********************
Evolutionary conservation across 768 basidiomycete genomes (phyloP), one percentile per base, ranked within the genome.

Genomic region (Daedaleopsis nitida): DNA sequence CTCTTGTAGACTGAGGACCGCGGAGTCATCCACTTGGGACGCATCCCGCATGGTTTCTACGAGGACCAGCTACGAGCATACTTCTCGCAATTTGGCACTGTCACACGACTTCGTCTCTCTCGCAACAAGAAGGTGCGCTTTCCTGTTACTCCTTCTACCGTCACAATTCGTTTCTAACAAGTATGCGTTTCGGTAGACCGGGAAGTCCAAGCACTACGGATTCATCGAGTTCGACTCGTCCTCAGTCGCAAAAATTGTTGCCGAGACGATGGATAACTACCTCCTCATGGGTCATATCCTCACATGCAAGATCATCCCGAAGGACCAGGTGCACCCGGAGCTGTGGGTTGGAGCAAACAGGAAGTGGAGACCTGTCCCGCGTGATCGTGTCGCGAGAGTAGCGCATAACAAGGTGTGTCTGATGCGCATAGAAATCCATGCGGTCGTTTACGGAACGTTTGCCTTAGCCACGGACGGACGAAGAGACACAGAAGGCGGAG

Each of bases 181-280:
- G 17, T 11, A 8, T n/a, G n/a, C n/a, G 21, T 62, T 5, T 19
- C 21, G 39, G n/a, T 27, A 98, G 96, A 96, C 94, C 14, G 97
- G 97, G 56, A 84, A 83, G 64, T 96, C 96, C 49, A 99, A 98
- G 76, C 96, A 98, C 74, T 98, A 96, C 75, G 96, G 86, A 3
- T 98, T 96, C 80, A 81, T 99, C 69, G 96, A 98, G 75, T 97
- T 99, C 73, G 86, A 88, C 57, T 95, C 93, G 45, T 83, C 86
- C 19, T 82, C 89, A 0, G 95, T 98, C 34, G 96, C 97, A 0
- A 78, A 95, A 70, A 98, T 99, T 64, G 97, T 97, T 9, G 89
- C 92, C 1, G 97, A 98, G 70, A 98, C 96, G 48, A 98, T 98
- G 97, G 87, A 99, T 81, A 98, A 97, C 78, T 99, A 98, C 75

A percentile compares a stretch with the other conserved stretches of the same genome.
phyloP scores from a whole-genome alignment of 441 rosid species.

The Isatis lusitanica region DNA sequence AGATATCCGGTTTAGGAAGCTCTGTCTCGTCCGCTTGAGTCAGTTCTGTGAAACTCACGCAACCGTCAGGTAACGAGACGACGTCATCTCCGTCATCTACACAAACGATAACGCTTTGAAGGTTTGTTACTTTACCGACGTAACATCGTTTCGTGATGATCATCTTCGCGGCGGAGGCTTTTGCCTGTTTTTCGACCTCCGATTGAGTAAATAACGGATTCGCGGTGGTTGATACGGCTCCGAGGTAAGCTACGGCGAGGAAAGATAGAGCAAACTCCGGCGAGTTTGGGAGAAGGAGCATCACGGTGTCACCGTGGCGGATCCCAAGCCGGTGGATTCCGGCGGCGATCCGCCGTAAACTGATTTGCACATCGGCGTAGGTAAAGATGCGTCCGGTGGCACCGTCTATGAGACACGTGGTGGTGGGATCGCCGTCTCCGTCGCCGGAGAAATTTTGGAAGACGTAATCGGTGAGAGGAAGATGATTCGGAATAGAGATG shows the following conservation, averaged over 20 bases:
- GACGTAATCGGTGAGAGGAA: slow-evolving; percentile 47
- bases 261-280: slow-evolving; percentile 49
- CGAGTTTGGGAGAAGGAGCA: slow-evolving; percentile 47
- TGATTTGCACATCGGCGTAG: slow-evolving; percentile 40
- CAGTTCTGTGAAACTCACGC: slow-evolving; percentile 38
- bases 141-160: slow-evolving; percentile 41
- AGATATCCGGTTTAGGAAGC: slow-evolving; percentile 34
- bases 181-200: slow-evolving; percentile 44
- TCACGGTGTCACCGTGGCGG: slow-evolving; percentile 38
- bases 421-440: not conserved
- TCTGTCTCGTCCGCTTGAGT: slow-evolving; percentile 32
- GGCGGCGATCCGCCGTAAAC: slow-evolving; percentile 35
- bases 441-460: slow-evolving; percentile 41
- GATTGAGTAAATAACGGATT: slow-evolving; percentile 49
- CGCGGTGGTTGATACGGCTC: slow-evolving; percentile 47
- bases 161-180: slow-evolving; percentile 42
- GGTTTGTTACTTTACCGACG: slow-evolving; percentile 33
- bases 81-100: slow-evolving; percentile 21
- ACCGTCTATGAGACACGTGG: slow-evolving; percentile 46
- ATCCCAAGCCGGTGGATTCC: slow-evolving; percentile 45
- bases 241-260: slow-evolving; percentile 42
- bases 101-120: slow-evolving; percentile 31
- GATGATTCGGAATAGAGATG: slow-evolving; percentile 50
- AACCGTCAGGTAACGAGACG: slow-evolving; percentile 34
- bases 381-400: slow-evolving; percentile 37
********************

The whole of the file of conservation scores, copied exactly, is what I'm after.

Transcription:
Evolutionary conservation across 768 basidiomycete genomes (phyloP), one percentile per base, ranked within the genome.

Genomic region (Daedaleopsis nitida): DNA sequence CTCTTGTAGACTGAGGACCGCGGAGTCATCCACTTGGGACGCATCCCGCATGGTTTCTACGAGGACCAGCTACGAGCATACTTCTCGCAATTTGGCACTGTCACACGACTTCGTCTCTCTCGCAACAAGAAGGTGCGCTTTCCTGTTACTCCTTCTACCGTCACAATTCGTTTCTAACAAGTATGCGTTTCGGTAGACCGGGAAGTCCAAGCACTACGGATTCATCGAGTTCGACTCGTCCTCAGTCGCAAAAATTGTTGCCGAGACGATGGATAACTACCTCCTCATGGGTCATATCCTCACATGCAAGATCATCCCGAAGGACCAGGTGCACCCGGAGCTGTGGGTTGGAGCAAACAGGAAGTGGAGACCTGTCCCGCGTGATCGTGTCGCGAGAGTAGCGCATAACAAGGTGTGTCTGATGCGCATAGAAATCCATGCGGTCGTTTACGGAACGTTTGCCTTAGCCACGGACGGACGAAGAGACACAGAAGGCGGAG

Each of bases 181-280:
- G 17, T 11, A 8, T n/a, G n/a, C n/a, G 21, T 62, T 5, T 19
- C 21, G 39, G n/a, T 27, A 98, G 96, A 96, C 94, C 14, G 97
- G 97, G 56, A 84, A 83, G 64, T 96, C 96, C 49, A 99, A 98
- G 76, C 96, A 98, C 74, T 98, A 96, C 75, G 96, G 86, A 3
- T 98, T 96, C 80, A 81, T 99, C 69, G 96, A 98, G 75, T 97
- T 99, C 73, G 86, A 88, C 57, T 95, C 93, G 45, T 83, C 86
- C 19, T 82, C 89, A 0, G 95, T 98, C 34, G 96, C 97, A 0
- A 78, A 95, A 70, A 98, T 99, T 64, G 97, T 97, T 9, G 89
- C 92, C 1, G 97, A 98, G 70, A 98, C 96, G 48, A 98, T 98
- G 97, G 87, A 99, T 81, A 98, A 97, C 78, T 99, A 98, C 75

A percentile compares a stretch with the other conserved stretches of the same genome.
phyloP scores from a whole-genome alignment of 441 rosid species.

The Isatis lusitanica region DNA sequence AGATATCCGGTTTAGGAAGCTCTGTCTCGTCCGCTTGAGTCAGTTCTGTGAAACTCACGCAACCGTCAGGTAACGAGACGACGTCATCTCCGTCATCTACACAAACGATAACGCTTTGAAGGTTTGTTACTTTACCGACGTAACATCGTTTCGTGATGATCATCTTCGCGGCGGAGGCTTTTGCCTGTTTTTCGACCTCCGATTGAGTAAATAACGGATTCGCGGTGGTTGATACGGCTCCGAGGTAAGCTACGGCGAGGAAAGATAGAGCAAACTCCGGCGAGTTTGGGAGAAGGAGCATCACGGTGTCACCGTGGCGGATCCCAAGCCGGTGGATTCCGGCGGCGATCCGCCGTAAACTGATTTGCACATCGGCGTAGGTAAAGATGCGTCCGGTGGCACCGTCTATGAGACACGTGGTGGTGGGATCGCCGTCTCCGTCGCCGGAGAAATTTTGGAAGACGTAATCGGTGAGAGGAAGATGATTCGGAATAGAGATG shows the following conservation, averaged over 20 bases:
- GACGTAATCGGTGAGAGGAA: slow-evolving; percentile 47
- bases 261-280: slow-evolving; percentile 49
- CGAGTTTGGGAGAAGGAGCA: slow-evolving; percentile 47
- TGATTTGCACATCGGCGTAG: slow-evolving; percentile 40
- CAGTTCTGTGAAACTCACGC: slow-evolving; percentile 38
- bases 141-160: slow-evolving; percentile 41
- AGATATCCGGTTTAGGAAGC: slow-evolving; percentile 34
- bases 181-200: slow-evolving; percentile 44
- TCACGGTGTCACCGTGGCGG: slow-evolving; percentile 38
- bases 421-440: not conserved
- TCTGTCTCGTCCGCTTGAGT: slow-evolving; percentile 32
- GGCGGCGATCCGCCGTAAAC: slow-evolving; percentile 35
- bases 441-460: slow-evolving; percentile 41
- GATTGAGTAAATAACGGATT: slow-evolving; percentile 49
- CGCGGTGGTTGATACGGCTC: slow-evolving; percentile 47
- bases 161-180: slow-evolving; percentile 42
- GGTTTGTTACTTTACCGACG: slow-evolving; percentile 33
- bases 81-100: slow-evolving; percentile 21
- ACCGTCTATGAGACACGTGG: slow-evolving; percentile 46
- ATCCCAAGCCGGTGGATTCC: slow-evolving; percentile 45
- bases 241-260: slow-evolving; percentile 42
- bases 101-120: slow-evolving; percentile 31
- GATGATTCGGAATAGAGATG: slow-evolving; percentile 50
- AACCGTCAGGTAACGAGACG: slow-evolving; percentile 34
- bases 381-400: slow-evolving; percentile 37